Mafalda Sousa Ferreira

SciLifeLab Fellow, Stockholm University

Key publications

Ferreira MS, Thurman TJ, Jones MJ, Kumar AV, Mortimer S, Farelo L, Mills LS, Alves PC, Melo-Ferreira J, Good JM. 2023.
The evolution of seasonal camouflage in white-tailed jackrabbits in response to past and future seasonal climates.
Science, 379 (6638), 1238-1242.

Ferreira MS, Jones MJ, Callahan CM, Farelo L, Tolesa Z, Suchentrunk F, Mills LS, Alves PC, Good JM, Melo-Ferreira J, 2021.
The legacy of recurrent introgression during the radiation of hares.
Systematic Biology, 70 (3), 593-607.

Ferreira MS, Alves PC, Callahan CM, Giska I, Farelo L, Jenny H, Mills LS, Hackländer K, Good JM, Melo-Ferreira J. 2020.
Transcriptomic regulation of seasonal coat color change in hares.
Ecology and Evolution, 10 (3), 1180-1192.

Ferreira MS, Alves PC, Callahan C, Marques JP, Mills, LS, Good JM, Melo-Ferreira J. 2017.
The transcriptional landscape of seasonal coat colour moult in the snowshoe hare.
Molecular Ecology, 26(16), 4173-4185.

Andersson L, Bekkevold D, Berg F, Farrell ED, Felkel S, Ferreira MS, Fuentes-Pardo AP, Goodall J, Pettersson M, 2024.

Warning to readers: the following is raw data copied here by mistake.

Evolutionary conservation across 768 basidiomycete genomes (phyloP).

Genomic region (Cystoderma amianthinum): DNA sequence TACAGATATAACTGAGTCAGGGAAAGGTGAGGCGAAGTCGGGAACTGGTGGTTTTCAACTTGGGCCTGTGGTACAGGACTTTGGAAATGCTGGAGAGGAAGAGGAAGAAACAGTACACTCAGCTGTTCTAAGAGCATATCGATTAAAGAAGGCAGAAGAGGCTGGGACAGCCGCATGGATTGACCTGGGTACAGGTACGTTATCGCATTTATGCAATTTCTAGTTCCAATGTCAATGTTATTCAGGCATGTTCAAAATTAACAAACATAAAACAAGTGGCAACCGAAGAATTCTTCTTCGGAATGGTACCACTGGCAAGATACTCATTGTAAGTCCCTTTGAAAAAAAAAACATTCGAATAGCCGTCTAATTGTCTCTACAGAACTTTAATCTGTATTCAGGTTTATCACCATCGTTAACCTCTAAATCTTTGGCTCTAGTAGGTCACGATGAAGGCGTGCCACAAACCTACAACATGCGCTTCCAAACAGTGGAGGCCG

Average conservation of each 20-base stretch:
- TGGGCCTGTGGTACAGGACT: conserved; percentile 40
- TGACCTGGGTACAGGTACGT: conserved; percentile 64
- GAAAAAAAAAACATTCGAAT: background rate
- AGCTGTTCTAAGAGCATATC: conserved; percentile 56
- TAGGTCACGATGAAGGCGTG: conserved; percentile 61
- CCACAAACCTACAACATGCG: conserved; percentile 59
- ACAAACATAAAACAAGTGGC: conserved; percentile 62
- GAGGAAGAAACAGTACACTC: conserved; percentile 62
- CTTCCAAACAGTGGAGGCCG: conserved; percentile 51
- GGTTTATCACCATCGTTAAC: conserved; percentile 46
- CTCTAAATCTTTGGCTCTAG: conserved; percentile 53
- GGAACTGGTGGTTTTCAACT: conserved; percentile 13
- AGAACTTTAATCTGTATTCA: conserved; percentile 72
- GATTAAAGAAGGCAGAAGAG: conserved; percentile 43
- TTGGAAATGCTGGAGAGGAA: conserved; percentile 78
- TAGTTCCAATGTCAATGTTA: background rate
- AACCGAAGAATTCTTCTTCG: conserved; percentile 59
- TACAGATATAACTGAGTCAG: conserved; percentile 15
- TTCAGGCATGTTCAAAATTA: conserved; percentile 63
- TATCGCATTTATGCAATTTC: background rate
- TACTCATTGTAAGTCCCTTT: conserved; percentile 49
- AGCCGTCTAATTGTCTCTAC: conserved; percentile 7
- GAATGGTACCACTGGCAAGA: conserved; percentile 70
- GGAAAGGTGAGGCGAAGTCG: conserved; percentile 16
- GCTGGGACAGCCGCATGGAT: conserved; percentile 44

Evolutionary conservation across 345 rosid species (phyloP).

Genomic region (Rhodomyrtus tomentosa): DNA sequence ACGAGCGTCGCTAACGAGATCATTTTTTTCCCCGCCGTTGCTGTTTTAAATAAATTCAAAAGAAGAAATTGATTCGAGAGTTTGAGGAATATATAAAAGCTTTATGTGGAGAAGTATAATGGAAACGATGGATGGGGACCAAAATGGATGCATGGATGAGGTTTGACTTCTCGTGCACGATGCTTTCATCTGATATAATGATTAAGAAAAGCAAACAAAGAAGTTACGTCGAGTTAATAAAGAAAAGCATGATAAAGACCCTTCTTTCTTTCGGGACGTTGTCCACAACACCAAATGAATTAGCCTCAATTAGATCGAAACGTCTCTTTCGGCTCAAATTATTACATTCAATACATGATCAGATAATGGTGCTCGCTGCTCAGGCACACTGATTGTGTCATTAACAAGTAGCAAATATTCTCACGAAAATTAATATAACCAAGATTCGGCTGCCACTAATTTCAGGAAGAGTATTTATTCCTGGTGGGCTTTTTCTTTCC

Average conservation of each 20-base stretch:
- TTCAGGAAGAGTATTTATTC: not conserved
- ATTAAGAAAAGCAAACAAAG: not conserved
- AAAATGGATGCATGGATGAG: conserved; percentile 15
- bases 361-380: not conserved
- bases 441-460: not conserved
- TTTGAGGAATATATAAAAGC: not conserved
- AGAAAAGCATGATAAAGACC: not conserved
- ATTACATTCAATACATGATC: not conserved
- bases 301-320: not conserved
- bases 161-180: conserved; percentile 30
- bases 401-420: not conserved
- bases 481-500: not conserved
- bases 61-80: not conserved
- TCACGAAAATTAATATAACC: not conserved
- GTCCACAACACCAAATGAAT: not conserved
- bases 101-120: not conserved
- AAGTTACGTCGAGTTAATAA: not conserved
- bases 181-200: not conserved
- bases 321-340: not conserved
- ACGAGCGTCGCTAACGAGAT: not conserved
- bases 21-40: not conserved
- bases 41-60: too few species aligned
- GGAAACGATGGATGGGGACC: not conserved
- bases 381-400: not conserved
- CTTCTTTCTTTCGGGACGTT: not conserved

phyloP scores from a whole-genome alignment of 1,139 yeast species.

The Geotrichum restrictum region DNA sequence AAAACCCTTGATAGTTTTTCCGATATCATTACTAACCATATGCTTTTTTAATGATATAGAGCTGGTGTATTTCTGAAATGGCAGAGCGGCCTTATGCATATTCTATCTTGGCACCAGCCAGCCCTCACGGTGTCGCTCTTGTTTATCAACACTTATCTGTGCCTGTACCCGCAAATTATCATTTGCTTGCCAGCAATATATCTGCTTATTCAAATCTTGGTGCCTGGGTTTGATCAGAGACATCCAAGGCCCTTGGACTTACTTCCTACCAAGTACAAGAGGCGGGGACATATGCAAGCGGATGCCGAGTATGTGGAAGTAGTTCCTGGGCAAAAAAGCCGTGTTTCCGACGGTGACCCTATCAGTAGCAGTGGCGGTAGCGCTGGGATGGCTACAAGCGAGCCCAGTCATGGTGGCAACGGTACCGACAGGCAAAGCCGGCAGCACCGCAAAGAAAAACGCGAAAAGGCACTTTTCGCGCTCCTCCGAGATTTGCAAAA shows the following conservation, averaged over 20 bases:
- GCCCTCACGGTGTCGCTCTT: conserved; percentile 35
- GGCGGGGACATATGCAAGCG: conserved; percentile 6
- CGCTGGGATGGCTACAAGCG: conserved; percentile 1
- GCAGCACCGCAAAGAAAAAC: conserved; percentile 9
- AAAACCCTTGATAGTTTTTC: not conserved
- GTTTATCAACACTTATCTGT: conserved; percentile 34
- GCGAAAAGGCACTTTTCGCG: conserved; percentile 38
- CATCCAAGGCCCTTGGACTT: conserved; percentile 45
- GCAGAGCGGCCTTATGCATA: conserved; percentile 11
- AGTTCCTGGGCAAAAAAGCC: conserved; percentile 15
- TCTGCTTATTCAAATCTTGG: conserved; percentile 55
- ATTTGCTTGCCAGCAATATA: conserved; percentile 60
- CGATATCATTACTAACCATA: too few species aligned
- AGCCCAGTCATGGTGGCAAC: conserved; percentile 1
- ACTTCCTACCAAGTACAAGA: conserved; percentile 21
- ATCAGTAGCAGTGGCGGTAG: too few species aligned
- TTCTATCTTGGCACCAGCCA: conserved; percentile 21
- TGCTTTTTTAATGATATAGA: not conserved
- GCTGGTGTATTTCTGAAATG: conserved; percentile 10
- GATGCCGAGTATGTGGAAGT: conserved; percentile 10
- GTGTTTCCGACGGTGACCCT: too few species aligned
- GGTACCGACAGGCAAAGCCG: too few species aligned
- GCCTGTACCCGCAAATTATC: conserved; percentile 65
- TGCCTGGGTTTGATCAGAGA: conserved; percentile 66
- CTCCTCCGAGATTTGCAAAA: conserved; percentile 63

How Fish Population Genomics Can Promote Sustainable Fisheries: A Road Map.
Annual Review of Animal Biosciences, 12(1), pp.1-20.

Jamsandekar, M, Ferreira MS, Pettersson ME, Farell E, Davis BW, Andersson L, 2023.
The origin and maintenance of supergenes contributing to ecological adaptation in Atlantic herring.

Mafalda Sousa Ferreira

Research interests

Our group focus on understanding the evolution and molecular basis of adaptive traits. In particular, we are interested in how species adapt to seasonal environments by undergoing seasonal changes in phenotype, also known as phenologies. We study populations in their natural settings and in museum collections. We use comparative genomics and population genomics to understand how seasonal traits have evolved in closely related groups of species and within populations. We also use genomics to study which genes underly variation in within season trait variation (ex. variation in winter phenotype). Using both historic and modern datasets, we ask questions regarding how genetic variation linked to phenotypic variation has allowed species to adapt to recent climate change. With functional genomic techniques, we study the molecular mechanism that allow alternation of phenotype between seasons and how this mechanism is controlled by external environmental factors, including photoperiod and temperature. Finally, we are interested in using the link between genotype, phenotype and environment to guide the conservation of species inhabiting seasonal environments.

Current models studied in the lab include species of hares, ptarmigans and grouse and their ability to alternate color between summer and winter.

Last updated: 2024-05-21

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